It is immensely important that all citizens know whatever it is possible to know about their elected representatives’ deliberate and too often successful efforts to secure foreign assistance — and probably foreign funding — to influence political/diplomatic decisions, public opinion, and national elections in the United States. On the face of it, moreover, there seems to be no option but to conclude that this sort of behavior by leading members of both parties and pro-Israel organizations like AIPAC comes pretty close to the Constitution’s definition of treason, as well as displaying an appalling willingness to compromise America’s independence of action for partisan political gain.

If that is not the case, the immediate publication of the above-mentioned transcripts ought to be demanded and welcomed by the senators and congressman who traveled to Israel in 2015.

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5 Responses to On the Congress and Israel: The 4th Amendment does not shield near-treasonous behavior

  1. arthur_m says:

    Right on Mike. I first read about this story in the Wall Street Journal last week. Good to hear your take on it.

    • Mike Scheuer says:

      Thank you for writing. It is always amazing to me that so many Americans seem to think that its okay for their elected representatives to collude with a foreign power to undermine and corrupt the U.S. political system — and enrich themselves — and a sitting president. This must, I think, speak to an education system that has ceased to teach the young anything remotely credible about American history, honor, patriotism, or about how nation-state must act to survive in a hostile world. The beginning of wisdom, it seems to me, is for the next national administration to utterly destroy the Department of Education. MFS

      • arthur_m says:

        I share your sentiments on the Department of Education. It's one of the many federal departments that should be abolished outright.

  2. David says:

    Keep dreaming brother. It will never happen. Too many Americans, and their representatives, are infatuated with Israel. Various reasons emerge: end times apocalyptic prophetic interpretation, Israel is an "ally and democracy", the Holocaust, secular Judaism/humanism, etc. This is complimented by Israel's consistent efforts to influence churches, institutions, Congress, etc.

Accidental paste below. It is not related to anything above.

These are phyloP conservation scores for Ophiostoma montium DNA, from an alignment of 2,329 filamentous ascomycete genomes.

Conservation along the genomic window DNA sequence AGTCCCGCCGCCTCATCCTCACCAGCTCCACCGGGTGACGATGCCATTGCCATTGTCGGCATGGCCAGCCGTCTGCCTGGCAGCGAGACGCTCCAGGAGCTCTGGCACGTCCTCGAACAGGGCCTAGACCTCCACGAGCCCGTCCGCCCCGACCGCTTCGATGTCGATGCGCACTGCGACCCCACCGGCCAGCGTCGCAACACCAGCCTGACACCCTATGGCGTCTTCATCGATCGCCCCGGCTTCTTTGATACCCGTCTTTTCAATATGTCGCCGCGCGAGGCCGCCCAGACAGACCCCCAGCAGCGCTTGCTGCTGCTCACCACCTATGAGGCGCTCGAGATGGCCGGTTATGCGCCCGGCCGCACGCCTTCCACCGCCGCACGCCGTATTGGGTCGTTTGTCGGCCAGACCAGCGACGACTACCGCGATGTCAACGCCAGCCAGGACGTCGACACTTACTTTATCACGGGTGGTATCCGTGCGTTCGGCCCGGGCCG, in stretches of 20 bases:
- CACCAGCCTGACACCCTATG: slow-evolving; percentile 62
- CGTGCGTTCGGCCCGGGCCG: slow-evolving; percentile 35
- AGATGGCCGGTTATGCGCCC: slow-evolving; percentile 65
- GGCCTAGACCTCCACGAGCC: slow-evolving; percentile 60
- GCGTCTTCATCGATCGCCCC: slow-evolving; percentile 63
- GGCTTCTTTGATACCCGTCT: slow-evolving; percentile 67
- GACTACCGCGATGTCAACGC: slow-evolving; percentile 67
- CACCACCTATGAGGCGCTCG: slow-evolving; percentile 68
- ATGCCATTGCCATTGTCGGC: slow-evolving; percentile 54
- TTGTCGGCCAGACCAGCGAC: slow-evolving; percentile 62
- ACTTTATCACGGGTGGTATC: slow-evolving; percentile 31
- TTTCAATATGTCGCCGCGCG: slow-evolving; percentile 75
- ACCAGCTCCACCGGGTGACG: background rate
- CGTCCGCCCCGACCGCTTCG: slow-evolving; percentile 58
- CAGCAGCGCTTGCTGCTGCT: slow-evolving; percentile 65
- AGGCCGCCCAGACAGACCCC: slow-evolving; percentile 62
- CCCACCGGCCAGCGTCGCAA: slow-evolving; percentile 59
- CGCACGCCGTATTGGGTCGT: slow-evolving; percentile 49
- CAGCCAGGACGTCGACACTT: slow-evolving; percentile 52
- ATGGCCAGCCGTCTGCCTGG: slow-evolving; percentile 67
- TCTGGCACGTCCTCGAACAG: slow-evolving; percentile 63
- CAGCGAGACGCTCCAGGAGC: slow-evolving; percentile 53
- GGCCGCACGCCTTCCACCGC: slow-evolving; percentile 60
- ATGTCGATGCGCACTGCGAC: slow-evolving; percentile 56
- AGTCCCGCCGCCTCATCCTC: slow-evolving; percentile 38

The contrary may bear out: those in the U.S. who oppose the treasonous relationship with Israel will themselves be subject to punishment.

    • Mike Scheuer says:

      Thank you for writing. While I edge toward your cynicism, I can say that it is easier to say negative things about the U.S.-Israel relationship than it was a decade ago — although still quite costly in terms of lost income. The problem here is not primarily Israel, it is Jewish-American and Christian Zionist citizens who are willing to sell out their own country. I recall that Colonel Lindbergh said that if he had been a Briton or a Jewish-American he might well have been trying to drive the United States into war with Germany. But he called both groups out on their disloyalty and said that all Americans must have a say on the issue and not be driven to war by a tiny and disloyal — though wealthy and influential — minority of citizens. He paid dearly for it in terms of reputation and his rightful place in history. Still, I revere Lindbergh\’s courage, accuracy, and plain speaking, and fully agree with him that nation-states will do what they must do to survive. In the present case, however, Israel would get nowhere in corrupting the U.S. political system without the help of disloyal and probably indictable Jewish-Americans and their Christian colleagues-in-disloyalty. Improving the situation is a longshot, but I guess I will keep pitching for a while yet. MFS